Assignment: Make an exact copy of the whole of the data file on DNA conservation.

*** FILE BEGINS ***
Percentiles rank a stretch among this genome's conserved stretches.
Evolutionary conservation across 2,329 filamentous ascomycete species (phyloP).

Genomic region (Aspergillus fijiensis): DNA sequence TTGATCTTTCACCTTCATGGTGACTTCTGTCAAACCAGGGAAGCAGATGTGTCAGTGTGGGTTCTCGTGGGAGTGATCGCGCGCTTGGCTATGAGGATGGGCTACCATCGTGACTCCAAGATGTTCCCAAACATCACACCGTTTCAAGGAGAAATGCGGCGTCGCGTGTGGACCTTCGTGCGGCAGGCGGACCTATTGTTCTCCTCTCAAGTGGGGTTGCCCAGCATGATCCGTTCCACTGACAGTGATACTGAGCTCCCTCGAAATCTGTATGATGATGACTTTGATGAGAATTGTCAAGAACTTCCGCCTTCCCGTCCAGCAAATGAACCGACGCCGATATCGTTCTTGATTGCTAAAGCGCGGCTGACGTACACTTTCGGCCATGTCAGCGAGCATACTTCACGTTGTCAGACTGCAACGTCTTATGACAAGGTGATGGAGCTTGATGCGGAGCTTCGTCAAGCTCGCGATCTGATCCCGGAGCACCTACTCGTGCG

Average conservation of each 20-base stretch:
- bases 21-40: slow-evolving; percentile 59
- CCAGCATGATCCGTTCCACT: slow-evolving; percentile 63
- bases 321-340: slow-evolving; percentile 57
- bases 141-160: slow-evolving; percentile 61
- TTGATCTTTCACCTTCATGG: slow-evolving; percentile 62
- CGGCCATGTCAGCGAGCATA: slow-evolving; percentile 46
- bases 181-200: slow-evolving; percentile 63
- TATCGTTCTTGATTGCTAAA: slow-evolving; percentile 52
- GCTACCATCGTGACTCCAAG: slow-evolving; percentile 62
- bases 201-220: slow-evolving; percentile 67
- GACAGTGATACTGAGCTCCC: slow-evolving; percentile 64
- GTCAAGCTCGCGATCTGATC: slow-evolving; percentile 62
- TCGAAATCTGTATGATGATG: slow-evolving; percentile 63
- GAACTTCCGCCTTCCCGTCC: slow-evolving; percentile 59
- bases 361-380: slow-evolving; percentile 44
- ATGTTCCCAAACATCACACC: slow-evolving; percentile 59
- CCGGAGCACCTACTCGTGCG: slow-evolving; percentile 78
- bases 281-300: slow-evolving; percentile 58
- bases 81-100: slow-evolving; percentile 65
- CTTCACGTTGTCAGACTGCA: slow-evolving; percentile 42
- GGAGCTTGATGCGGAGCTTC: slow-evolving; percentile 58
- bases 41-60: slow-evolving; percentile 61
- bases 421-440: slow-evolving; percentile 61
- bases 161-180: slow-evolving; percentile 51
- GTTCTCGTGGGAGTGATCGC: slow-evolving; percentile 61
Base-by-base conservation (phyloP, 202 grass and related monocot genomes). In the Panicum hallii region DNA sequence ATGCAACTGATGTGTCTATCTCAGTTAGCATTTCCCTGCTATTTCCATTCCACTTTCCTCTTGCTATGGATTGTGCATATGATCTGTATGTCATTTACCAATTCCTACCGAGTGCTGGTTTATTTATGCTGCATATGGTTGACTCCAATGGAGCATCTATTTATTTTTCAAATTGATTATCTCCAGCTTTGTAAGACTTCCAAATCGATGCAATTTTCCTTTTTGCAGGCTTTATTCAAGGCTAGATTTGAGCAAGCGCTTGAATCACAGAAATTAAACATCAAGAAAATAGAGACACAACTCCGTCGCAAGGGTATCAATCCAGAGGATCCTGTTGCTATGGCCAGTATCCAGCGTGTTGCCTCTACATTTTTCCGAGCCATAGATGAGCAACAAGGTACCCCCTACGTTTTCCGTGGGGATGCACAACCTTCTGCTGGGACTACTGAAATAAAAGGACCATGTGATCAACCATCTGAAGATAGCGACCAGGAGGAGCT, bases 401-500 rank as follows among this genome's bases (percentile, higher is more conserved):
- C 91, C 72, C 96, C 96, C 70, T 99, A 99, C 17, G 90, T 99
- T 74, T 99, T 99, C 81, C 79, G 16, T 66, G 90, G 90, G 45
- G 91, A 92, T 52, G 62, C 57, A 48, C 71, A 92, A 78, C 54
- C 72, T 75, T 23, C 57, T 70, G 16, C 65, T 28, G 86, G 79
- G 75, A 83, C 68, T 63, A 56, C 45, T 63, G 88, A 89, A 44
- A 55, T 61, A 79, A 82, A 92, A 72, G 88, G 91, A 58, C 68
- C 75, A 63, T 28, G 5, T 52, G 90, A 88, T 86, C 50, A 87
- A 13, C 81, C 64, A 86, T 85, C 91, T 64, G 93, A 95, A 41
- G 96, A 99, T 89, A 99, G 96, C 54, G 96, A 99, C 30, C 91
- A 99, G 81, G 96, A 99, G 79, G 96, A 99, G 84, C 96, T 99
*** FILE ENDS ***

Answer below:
Percentiles rank a stretch among this genome's conserved stretches.
Evolutionary conservation across 2,329 filamentous ascomycete species (phyloP).

Genomic region (Aspergillus fijiensis): DNA sequence TTGATCTTTCACCTTCATGGTGACTTCTGTCAAACCAGGGAAGCAGATGTGTCAGTGTGGGTTCTCGTGGGAGTGATCGCGCGCTTGGCTATGAGGATGGGCTACCATCGTGACTCCAAGATGTTCCCAAACATCACACCGTTTCAAGGAGAAATGCGGCGTCGCGTGTGGACCTTCGTGCGGCAGGCGGACCTATTGTTCTCCTCTCAAGTGGGGTTGCCCAGCATGATCCGTTCCACTGACAGTGATACTGAGCTCCCTCGAAATCTGTATGATGATGACTTTGATGAGAATTGTCAAGAACTTCCGCCTTCCCGTCCAGCAAATGAACCGACGCCGATATCGTTCTTGATTGCTAAAGCGCGGCTGACGTACACTTTCGGCCATGTCAGCGAGCATACTTCACGTTGTCAGACTGCAACGTCTTATGACAAGGTGATGGAGCTTGATGCGGAGCTTCGTCAAGCTCGCGATCTGATCCCGGAGCACCTACTCGTGCG

Average conservation of each 20-base stretch:
- bases 21-40: slow-evolving; percentile 59
- CCAGCATGATCCGTTCCACT: slow-evolving; percentile 63
- bases 321-340: slow-evolving; percentile 57
- bases 141-160: slow-evolving; percentile 61
- TTGATCTTTCACCTTCATGG: slow-evolving; percentile 62
- CGGCCATGTCAGCGAGCATA: slow-evolving; percentile 46
- bases 181-200: slow-evolving; percentile 63
- TATCGTTCTTGATTGCTAAA: slow-evolving; percentile 52
- GCTACCATCGTGACTCCAAG: slow-evolving; percentile 62
- bases 201-220: slow-evolving; percentile 67
- GACAGTGATACTGAGCTCCC: slow-evolving; percentile 64
- GTCAAGCTCGCGATCTGATC: slow-evolving; percentile 62
- TCGAAATCTGTATGATGATG: slow-evolving; percentile 63
- GAACTTCCGCCTTCCCGTCC: slow-evolving; percentile 59
- bases 361-380: slow-evolving; percentile 44
- ATGTTCCCAAACATCACACC: slow-evolving; percentile 59
- CCGGAGCACCTACTCGTGCG: slow-evolving; percentile 78
- bases 281-300: slow-evolving; percentile 58
- bases 81-100: slow-evolving; percentile 65
- CTTCACGTTGTCAGACTGCA: slow-evolving; percentile 42
- GGAGCTTGATGCGGAGCTTC: slow-evolving; percentile 58
- bases 41-60: slow-evolving; percentile 61
- bases 421-440: slow-evolving; percentile 61
- bases 161-180: slow-evolving; percentile 51
- GTTCTCGTGGGAGTGATCGC: slow-evolving; percentile 61
Base-by-base conservation (phyloP, 202 grass and related monocot genomes). In the Panicum hallii region DNA sequence ATGCAACTGATGTGTCTATCTCAGTTAGCATTTCCCTGCTATTTCCATTCCACTTTCCTCTTGCTATGGATTGTGCATATGATCTGTATGTCATTTACCAATTCCTACCGAGTGCTGGTTTATTTATGCTGCATATGGTTGACTCCAATGGAGCATCTATTTATTTTTCAAATTGATTATCTCCAGCTTTGTAAGACTTCCAAATCGATGCAATTTTCCTTTTTGCAGGCTTTATTCAAGGCTAGATTTGAGCAAGCGCTTGAATCACAGAAATTAAACATCAAGAAAATAGAGACACAACTCCGTCGCAAGGGTATCAATCCAGAGGATCCTGTTGCTATGGCCAGTATCCAGCGTGTTGCCTCTACATTTTTCCGAGCCATAGATGAGCAACAAGGTACCCCCTACGTTTTCCGTGGGGATGCACAACCTTCTGCTGGGACTACTGAAATAAAAGGACCATGTGATCAACCATCTGAAGATAGCGACCAGGAGGAGCT, bases 401-500 rank as follows among this genome's bases (percentile, higher is more conserved):
- C 91, C 72, C 96, C 96, C 70, T 99, A 99, C 17, G 90, T 99
- T 74, T 99, T 99, C 81, C 79, G 16, T 66, G 90, G 90, G 45
- G 91, A 92, T 52, G 62, C 57, A 48, C 71, A 92, A 78, C 54
- C 72, T 75, T 23, C 57, T 70, G 16, C 65, T 28, G 86, G 79
- G 75, A 83, C 68, T 63, A 56, C 45, T 63, G 88, A 89, A 44
- A 55, T 61, A 79, A 82, A 92, A 72, G 88, G 91, A 58, C 68
- C 75, A 63, T 28, G 5, T 52, G 90, A 88, T 86, C 50, A 87
- A 13, C 81, C 64, A 86, T 85, C 91, T 64, G 93, A 95, A 41
- G 96, A 99, T 89, A 99, G 96, C 54, G 96, A 99, C 30, C 91
- A 99, G 81, G 96, A 99, G 79, G 96, A 99, G 84, C 96, T 99